Gene Siskel Film Center Awards Review – Honoring Mark Ruffalo

Mark Ruffalo received the Renaissance Award at the Gene Siskel Film Center Gala June 6.

Each year, the Gene Siskel Film Center celebrates the art of film by honoring a filmmaker who advances the art of cinema. On Saturday, June 6, at the Ritz-Carlton Chicago, they honored two-time Academy Award nominee Mark Ruffalo. Ruffalo, a Wisconsin native,who has had an outstanding career that has included film, television, and theatre spanning over several decades and sixty roles. The night was filled with laughter and a compelling narrative about the people and moments that lead Ruffalo to being one of Hollywood’s leading men.

  

Ruffalo credits his aspiration to become an actor to two important people; his grandmother and his high school drama teacher. He told a very touching story about when he was a boy and his grandmother asked if he would like to stay up and watch the television world premier of "Streetcar Named Desire” starring Marlon Brando. After watching the movie, he told his grandmother that that was what he wanted to do. Years later, after he felt he had peaked as a champion wrestler in high school, and still having a love of mimicry and character, he saw the drama department in rehearsal. He decided to ask the high school drama teacher if it was too late for him to become an actor. Her response was, “You’re sixteen!” Needless to say, it wasn’t too late! After being cast in his first play, he knew with certainty that acting was his passion. However, it was not all smooth sailing as he pursued his career. He shared several hardships he had encountered along the way that could have easily deterred a less determined person. He opened up about his dry spell that forced him to move back to Wisconsin and begin the process of taking over his father’s business. The other, which was shocking to hear, was that he suffered from a brain tumor which left his face partially paralyzed and deaf in his left ear. Thankfully he was able to overcome both challenges and create for himself an incredible career. Ruffalo once stated that the best actors to work with were ones that were fearless. He has shown time and time again that not only does he act with a sense of fearlessness, but also has been fearless on his path to becoming the artist he is today.

 

 

Throughout the ceremony, three film clip packages were shown (which Ruffalo admittedly stated were the first times he’s seen several of the movies) and it was thrilling to see how his work has progressed over the years. These clips lead to interesting discussions between Ruffalo and Chicago Tribune’s film critic, Michael Phillips. Phillips asked very intuitive questions from how Ruffalo got his “big break”, to how he researches his roles, to how he has leveraged his celebrity to become an activist in a variety of settings. It is through these questions that the room full of engaged listeners got to see the truly inspiring person and a genuinely nice guy Ruffalo is. I was most enthralled with how eloquently and intelligently he spoke, not only about his acting processes, but his work outside of film, and also his family. You can tell that he is a truly passionate man about all aspects of his life and that acting is only a part of the person he is and strives to be. This came out very clearly  during the last five minutes  of the interview when Phillips asked three tough but insightful questions. The first was what scares Ruffalo most about acting, to which he answered, very humbly, that he would begin to buy into himself which would, in turn, make him complacent or lazy with his acting. When asked the opposite, he shared that it was the unknown and things that made him a bit nervous that was the most thrilling part of being an actor. And lastly, Phillips asked a question the Gene Siskel himself always made a point to ask which was, what do you know for sure? After a moment of contemplation, Ruffalo gave an answer that not only summed him up as a person but was the perfect way to end a fantastic evening by declaring “love is the answer.”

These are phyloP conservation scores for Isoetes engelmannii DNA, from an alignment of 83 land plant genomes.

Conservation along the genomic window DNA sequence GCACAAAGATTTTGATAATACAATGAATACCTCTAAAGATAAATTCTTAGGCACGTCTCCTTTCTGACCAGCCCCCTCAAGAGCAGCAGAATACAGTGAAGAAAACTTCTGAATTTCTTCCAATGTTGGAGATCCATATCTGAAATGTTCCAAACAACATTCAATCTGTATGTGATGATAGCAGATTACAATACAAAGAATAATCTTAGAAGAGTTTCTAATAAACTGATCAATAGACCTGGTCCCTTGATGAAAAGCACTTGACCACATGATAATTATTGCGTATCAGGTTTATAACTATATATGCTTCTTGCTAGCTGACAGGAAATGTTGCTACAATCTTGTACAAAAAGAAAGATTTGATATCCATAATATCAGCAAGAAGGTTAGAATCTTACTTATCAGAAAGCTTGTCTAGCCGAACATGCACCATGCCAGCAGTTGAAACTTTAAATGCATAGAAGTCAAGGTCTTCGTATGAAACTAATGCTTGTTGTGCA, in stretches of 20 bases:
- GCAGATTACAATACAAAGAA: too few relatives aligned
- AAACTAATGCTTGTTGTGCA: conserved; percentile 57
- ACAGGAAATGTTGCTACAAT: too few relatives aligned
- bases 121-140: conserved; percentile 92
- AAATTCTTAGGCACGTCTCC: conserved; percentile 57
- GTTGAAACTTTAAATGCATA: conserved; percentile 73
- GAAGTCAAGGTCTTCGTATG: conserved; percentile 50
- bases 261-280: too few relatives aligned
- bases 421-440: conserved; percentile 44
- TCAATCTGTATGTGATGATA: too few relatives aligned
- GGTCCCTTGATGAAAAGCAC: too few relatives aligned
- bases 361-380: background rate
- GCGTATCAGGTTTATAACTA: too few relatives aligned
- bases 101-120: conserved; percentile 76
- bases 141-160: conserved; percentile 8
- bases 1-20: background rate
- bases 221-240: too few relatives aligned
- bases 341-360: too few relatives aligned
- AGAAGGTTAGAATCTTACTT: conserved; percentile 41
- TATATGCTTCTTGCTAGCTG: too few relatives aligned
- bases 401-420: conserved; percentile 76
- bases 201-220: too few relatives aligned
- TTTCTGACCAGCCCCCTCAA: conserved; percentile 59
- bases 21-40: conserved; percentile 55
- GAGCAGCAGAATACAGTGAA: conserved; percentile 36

To learn more about the Gene Siskel Film Center of the School of the Art Institute of Chicago please visit the siskelfilmcenter website

 

Photos by Robert Carl 

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